After World War II
In 1963 the revolutionary government in Burma nationalised Indian Overseas Bank's operations there, which became People's Bank No. 4. In the 1960s, the banking sector in India was consolidating through the merger of weak private sector banks with stronger ones; IOB absorbed five banks, including Kulitali Bank (est. 1933).
Then in 1969 the Government of India nationalised IOB. At one point, probably before nationalisation, IOB had twenty of its eighty branches located overseas. However, Malaysian law forbade foreign government ownership of banks in Malaysia. Therefore, United Commercial Bank, Indian Overseas Bank, and Indian Bank contributed their operations in Malaysia to a new joint-venture bank incorporated in Malaysia, United Asian Bank, with each of the three parent banks owning a third of the shares. At the time, Indian Bank had three branches, and Indian Overseas Bank and United Commercial Bank had eight between them.
After nationalisation Indian Overseas Bank, like all the nationalised banks, turned inward, emphasising the opening of branches in rural India. Still, in 1977 it opened a branch in Seoul, Korea.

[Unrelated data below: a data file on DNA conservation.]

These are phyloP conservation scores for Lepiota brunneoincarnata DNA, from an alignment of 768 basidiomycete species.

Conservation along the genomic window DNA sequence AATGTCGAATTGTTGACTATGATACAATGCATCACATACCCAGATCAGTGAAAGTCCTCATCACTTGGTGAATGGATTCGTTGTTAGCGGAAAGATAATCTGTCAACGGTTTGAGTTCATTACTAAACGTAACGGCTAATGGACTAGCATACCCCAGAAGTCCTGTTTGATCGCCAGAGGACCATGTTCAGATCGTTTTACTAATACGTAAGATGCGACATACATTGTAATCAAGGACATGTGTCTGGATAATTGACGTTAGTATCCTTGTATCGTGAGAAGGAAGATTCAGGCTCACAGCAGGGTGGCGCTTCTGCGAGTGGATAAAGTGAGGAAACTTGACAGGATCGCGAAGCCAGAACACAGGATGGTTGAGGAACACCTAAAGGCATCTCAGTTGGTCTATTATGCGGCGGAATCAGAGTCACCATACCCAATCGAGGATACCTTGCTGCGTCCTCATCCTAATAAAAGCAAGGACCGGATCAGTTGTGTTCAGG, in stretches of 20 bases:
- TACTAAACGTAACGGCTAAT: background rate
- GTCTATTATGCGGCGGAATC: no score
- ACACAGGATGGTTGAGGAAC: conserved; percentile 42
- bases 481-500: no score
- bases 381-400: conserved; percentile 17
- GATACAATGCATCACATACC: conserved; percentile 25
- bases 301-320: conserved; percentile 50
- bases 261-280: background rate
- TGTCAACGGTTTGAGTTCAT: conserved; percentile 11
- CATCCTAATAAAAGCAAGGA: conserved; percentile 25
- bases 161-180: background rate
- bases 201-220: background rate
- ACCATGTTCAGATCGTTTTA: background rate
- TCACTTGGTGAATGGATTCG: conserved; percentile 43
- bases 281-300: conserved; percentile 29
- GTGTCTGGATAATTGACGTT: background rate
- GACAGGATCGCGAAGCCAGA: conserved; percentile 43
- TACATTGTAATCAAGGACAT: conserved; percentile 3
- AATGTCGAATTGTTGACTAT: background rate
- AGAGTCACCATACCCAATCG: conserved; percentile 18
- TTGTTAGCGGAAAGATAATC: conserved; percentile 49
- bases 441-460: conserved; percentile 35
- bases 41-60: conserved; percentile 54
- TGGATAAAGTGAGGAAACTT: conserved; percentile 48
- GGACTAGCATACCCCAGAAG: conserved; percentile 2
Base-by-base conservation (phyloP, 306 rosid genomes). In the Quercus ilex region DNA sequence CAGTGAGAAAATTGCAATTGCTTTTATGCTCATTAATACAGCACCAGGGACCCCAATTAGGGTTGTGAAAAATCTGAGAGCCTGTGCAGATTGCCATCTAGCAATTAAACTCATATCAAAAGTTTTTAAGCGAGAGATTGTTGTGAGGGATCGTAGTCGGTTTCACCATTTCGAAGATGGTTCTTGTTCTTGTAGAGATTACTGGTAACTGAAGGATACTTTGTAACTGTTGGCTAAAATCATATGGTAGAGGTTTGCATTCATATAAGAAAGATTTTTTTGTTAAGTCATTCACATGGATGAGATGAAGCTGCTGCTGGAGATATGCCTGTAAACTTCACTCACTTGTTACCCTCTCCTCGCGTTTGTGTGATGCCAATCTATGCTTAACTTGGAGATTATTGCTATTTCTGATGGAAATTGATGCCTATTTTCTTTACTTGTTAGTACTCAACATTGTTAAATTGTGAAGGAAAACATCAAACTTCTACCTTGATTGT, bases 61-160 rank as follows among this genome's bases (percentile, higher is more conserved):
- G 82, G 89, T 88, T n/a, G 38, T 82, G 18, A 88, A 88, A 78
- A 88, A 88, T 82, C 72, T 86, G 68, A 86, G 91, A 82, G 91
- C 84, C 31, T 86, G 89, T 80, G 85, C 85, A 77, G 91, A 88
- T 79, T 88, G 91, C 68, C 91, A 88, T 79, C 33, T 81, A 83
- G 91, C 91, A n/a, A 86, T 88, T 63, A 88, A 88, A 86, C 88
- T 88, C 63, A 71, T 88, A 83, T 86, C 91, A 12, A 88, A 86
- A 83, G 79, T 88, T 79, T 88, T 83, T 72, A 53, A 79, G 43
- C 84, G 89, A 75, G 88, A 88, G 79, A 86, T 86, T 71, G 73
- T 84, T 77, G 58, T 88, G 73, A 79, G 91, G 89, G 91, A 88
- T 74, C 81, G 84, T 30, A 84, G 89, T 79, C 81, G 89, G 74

In 1988–89, IOB acquired Bank of Tamil Nadu, and its 99 branches, in a rescue. Bank of Tamil Nadu (or Bank of Tamilnad), had been established in 1903 as the South India Bank in Tirunelveli.
The new millennium
In 2000, IOB engaged in an initial public offering (IPO) that brought the government's share in the bank's equity down to 75%. In 2001 IOB acquired the Mumbai-based Adarsha Janata Sahakari Bank, which gave it a branch in Mumbai. Then in 2009 IOB took over Shree Suvarna Sahakari Bank, which was founded in 1969 and had its head office in Pune. Shree Suvarna Sahakari Bank had been in administration since 2006. It had nine branches in Pune, two in Mumbai and one in Shirpur. The total employee strength was estimated to be little over 100.
- International expansion
As mentioned above, IOB was international from its inception with branches in Rangoon, Penang, and Singapore. In 1941, IOB opened a branch in Malaya that presumably closed almost immediately because of the war.